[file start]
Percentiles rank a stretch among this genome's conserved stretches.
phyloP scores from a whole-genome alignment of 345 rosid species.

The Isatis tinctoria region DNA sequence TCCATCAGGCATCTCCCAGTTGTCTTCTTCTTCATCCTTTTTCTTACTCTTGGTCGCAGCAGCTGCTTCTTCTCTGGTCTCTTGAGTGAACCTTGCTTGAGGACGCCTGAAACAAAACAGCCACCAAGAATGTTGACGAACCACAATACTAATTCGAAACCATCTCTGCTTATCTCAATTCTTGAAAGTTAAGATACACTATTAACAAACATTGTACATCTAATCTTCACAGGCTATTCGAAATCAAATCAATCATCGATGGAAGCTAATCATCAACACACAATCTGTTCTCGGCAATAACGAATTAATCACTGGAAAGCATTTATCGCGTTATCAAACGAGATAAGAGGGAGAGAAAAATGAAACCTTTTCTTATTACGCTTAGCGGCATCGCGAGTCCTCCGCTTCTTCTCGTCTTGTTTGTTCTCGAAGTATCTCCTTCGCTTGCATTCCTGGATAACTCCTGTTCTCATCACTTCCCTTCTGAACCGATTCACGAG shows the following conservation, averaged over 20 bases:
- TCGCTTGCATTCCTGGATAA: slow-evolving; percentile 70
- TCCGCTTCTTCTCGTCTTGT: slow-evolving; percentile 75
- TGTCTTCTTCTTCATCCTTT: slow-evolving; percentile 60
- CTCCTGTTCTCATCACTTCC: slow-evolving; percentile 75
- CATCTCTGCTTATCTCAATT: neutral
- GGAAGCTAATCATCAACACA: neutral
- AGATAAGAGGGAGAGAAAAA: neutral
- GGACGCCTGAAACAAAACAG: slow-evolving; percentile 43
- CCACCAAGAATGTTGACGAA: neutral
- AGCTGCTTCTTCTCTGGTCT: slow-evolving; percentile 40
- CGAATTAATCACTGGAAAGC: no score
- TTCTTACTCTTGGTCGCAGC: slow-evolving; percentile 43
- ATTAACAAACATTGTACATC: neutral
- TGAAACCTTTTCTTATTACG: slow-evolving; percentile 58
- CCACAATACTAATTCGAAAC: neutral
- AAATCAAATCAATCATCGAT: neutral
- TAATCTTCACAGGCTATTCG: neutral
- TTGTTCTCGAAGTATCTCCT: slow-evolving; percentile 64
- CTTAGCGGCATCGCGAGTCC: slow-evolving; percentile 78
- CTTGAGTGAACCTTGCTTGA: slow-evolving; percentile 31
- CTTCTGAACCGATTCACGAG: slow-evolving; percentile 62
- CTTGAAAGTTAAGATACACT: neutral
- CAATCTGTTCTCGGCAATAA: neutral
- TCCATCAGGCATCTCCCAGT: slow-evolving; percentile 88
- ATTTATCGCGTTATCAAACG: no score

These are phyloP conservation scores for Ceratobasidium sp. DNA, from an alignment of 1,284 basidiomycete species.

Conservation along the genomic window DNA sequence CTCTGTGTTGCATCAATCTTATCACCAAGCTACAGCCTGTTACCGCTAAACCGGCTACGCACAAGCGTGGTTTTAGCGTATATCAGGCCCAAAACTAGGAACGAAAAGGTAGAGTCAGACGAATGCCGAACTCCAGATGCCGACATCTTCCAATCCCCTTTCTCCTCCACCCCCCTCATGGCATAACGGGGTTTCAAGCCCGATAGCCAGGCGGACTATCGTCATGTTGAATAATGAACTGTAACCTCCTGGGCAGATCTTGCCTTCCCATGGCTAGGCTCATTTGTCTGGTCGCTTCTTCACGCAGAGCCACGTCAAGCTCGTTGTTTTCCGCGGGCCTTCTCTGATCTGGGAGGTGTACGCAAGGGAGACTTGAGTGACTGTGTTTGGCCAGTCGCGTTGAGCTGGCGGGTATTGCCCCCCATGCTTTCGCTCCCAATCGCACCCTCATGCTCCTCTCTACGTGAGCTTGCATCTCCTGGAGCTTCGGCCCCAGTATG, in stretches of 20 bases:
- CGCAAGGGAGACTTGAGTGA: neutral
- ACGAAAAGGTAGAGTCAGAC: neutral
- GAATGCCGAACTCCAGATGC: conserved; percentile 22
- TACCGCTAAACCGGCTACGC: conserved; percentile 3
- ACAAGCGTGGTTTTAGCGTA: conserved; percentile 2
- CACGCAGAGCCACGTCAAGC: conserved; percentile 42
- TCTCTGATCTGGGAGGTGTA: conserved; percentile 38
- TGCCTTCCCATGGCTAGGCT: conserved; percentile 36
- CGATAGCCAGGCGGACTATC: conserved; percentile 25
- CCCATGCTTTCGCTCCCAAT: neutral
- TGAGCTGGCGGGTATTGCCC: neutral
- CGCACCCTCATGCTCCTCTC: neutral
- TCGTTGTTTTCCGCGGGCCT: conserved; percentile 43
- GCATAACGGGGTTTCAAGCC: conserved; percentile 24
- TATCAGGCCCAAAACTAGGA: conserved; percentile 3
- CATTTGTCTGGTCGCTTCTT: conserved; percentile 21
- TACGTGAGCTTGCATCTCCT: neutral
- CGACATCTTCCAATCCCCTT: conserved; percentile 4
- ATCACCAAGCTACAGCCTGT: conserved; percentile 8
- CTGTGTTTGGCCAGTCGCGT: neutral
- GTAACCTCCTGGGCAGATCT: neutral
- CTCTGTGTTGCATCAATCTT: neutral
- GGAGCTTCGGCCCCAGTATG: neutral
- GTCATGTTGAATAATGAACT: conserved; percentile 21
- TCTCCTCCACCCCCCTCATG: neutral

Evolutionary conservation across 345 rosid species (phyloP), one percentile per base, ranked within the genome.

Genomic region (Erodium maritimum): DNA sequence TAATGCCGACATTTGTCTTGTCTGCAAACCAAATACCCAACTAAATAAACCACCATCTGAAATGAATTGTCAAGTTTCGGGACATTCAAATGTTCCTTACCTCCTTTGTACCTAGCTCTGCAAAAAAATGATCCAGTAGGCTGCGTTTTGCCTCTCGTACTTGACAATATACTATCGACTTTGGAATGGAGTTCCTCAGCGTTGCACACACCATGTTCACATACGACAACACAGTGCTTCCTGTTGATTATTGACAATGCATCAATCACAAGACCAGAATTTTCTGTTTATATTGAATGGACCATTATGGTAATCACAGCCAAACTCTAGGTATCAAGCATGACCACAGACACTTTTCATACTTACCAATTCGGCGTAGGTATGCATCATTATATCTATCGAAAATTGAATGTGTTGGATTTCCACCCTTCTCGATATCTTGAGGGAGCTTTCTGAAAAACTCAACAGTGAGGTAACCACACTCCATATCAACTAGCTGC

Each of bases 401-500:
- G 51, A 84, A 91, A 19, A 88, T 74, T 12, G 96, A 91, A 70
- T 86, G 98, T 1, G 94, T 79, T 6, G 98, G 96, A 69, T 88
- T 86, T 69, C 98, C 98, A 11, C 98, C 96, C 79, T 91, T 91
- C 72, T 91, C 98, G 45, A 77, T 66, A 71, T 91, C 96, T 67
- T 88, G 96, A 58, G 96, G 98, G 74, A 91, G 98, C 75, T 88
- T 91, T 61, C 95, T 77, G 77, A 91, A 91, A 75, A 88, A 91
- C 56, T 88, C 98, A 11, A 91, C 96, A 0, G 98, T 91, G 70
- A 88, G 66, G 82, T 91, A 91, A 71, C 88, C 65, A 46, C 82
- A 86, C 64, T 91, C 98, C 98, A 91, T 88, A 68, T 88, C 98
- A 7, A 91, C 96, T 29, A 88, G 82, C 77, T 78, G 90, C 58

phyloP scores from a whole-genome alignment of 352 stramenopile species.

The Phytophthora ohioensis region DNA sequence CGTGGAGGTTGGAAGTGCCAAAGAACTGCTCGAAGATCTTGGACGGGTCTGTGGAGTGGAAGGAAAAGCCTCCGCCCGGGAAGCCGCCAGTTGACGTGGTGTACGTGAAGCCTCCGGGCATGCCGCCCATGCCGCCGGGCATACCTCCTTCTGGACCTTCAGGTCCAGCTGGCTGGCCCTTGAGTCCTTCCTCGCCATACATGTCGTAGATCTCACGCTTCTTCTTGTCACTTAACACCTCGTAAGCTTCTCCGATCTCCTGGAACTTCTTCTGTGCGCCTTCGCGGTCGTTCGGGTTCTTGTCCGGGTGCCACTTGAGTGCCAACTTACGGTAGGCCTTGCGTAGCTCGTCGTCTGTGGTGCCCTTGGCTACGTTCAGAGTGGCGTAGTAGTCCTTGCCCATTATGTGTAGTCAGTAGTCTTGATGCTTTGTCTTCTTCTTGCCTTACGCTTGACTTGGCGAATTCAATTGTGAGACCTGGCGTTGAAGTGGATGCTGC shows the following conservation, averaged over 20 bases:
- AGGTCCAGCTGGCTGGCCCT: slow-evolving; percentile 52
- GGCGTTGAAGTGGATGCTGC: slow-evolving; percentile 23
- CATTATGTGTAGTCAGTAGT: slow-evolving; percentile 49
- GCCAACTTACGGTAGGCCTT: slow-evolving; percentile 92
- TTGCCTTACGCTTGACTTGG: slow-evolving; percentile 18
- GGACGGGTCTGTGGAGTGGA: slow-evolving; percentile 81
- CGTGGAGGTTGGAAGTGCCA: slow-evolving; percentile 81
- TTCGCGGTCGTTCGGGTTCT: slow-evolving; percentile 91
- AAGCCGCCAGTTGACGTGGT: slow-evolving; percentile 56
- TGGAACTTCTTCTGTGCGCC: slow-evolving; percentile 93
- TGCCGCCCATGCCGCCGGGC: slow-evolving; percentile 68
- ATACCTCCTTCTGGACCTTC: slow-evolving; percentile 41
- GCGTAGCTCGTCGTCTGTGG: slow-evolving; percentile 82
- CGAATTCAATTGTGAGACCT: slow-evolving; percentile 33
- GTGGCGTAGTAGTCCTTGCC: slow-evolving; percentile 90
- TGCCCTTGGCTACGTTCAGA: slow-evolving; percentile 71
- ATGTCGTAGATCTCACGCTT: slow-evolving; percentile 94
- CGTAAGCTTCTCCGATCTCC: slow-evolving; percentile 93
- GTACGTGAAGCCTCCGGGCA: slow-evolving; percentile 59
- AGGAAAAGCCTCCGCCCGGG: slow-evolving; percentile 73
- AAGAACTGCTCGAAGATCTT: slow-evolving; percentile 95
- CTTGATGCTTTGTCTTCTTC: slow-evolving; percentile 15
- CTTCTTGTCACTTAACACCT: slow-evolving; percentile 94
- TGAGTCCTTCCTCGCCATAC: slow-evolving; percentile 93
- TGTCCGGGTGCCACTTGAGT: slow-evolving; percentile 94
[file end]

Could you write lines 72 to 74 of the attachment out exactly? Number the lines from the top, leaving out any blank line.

- GGCGTTGAAGTGGATGCTGC: slow-evolving; percentile 23
- CATTATGTGTAGTCAGTAGT: slow-evolving; percentile 49
- GCCAACTTACGGTAGGCCTT: slow-evolving; percentile 92